attach to ideals such as objectivity, truthfulness and moral responsibility. From
these various perspectives, the contributions to this volume analyse the intellectual
responses given to the question of secession in different national contexts.
The introduction outlines the key questions on which this volume will focus.
The first field of enquiry concerns the relation between scholars and political
practitioners. The institutional setting in which scientific research is carried out
may either force researchers to depend on the state or favour their autonomy.
Dependence may lead to an instrumental relationship between the political
objectives of the state and academic activities. Alternatively, scholars may play an
important political role through their contribution to the construction of oppositional
identities. Both of these types of involvement may be decisive for the
development of secessionist movements and for the outcome of secessionist
crises. The second field of enquiry concerns the respective contributions of various
scientific disciplines to debates on secession: scientific knowledge may highlight
identities rooted in the past, support present grievances or develop blueprints
for the future. The third question has to do with the criteria of scientific
objectivity and truthfulness as used in discourses for, against and on secession.
The way in which historians and social scientists deal with the 'myth-making'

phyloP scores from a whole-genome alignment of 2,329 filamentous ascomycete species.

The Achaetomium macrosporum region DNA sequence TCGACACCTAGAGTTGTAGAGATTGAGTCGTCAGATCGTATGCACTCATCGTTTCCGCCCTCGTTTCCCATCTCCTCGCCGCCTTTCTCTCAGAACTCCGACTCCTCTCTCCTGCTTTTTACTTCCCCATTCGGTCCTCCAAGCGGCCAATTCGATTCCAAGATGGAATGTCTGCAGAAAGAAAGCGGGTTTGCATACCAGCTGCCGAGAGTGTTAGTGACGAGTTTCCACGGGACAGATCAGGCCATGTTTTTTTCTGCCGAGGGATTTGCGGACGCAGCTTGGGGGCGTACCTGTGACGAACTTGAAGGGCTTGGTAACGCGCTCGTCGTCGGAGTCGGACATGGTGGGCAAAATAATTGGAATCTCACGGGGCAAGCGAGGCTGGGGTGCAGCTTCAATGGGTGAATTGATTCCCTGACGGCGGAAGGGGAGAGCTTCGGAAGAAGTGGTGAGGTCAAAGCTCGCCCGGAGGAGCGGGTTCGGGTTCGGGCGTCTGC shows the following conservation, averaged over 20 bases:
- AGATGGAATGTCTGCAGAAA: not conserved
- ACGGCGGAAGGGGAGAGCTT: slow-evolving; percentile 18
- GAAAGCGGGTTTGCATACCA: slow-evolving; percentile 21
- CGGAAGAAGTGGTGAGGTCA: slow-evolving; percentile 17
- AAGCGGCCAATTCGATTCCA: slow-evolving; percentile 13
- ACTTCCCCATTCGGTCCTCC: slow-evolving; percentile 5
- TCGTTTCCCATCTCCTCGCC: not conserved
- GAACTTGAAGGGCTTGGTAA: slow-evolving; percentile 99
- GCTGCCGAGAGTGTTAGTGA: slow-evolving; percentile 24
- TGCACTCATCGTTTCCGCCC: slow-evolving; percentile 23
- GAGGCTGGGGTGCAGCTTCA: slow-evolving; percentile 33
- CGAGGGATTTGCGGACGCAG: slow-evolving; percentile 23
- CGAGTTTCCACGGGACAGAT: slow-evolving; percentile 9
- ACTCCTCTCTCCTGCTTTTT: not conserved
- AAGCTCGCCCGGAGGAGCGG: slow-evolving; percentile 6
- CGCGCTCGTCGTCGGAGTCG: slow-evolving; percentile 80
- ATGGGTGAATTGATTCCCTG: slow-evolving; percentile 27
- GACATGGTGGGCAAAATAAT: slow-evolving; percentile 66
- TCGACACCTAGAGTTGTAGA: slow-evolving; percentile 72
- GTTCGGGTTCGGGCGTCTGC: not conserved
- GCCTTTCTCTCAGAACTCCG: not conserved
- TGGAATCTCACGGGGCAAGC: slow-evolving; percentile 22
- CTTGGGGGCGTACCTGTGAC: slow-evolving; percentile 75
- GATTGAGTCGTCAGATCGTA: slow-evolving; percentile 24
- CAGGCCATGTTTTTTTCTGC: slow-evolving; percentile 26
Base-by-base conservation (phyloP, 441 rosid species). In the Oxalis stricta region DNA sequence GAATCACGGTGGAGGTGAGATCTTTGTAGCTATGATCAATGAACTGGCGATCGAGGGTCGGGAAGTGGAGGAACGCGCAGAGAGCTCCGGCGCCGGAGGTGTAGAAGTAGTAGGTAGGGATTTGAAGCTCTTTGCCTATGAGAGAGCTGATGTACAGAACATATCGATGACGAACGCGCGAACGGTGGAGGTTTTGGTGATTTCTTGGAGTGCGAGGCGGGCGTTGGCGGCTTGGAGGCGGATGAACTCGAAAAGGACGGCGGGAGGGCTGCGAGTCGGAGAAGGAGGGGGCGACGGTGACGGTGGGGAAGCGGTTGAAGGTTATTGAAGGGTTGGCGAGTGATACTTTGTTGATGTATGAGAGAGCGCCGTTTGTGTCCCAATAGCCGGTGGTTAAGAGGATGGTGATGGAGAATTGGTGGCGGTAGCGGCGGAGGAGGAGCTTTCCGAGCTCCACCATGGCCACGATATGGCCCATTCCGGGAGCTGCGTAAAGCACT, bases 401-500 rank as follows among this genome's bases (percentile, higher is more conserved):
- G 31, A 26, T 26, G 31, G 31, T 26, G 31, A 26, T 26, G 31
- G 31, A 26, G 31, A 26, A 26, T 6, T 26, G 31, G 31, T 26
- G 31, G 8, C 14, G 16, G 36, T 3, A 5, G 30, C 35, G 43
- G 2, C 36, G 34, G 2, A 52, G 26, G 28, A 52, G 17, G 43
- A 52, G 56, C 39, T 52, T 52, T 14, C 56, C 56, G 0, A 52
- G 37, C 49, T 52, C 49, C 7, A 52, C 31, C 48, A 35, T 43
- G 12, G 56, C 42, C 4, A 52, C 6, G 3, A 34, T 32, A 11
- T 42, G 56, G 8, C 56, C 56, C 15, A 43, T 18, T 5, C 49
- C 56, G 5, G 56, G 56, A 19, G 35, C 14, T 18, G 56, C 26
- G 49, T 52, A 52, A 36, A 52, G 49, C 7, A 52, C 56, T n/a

aspect - characteristic of nation-building processes - is highly relevant in this
Half of the case-studies in this volume concern processes of secession in former
communist countries. Four of them are located in the former Soviet Union.
Ivan Myhul presents a broad historical overview of the contribution made by
Ukrainian intellectuals in producing social knowledge about their nation, and
discusses the position of the social sciences in Ukraine during the tsarist and
Soviet regimes and after independence. Moshe Gammer studies the role of
Chechen historiography in re-moulding the Chechen national identity, and
analyses how their historical narratives are related to the present struggle for
independence. Alexei Zverev gives an overview of the role of Tatar intellectuals in
the three periods of the Tatar national revival in the last century, and discusses
the shifting attitudes of Tatar intellectuals towards Tatarstan's place in Russia.
Bruno Coppieters discusses the role of intellectuals in exacerbating the conflict
between the Georgian and Abkhaz communities, which led to the 1992-93 war
and to the secession of Abkhazia from Georgia. In his analysis of the disintegration
of the Yugoslav scientific community, Robert Stallaerts connects the emergence of nationalism among intellectuals with the institutional context of scientific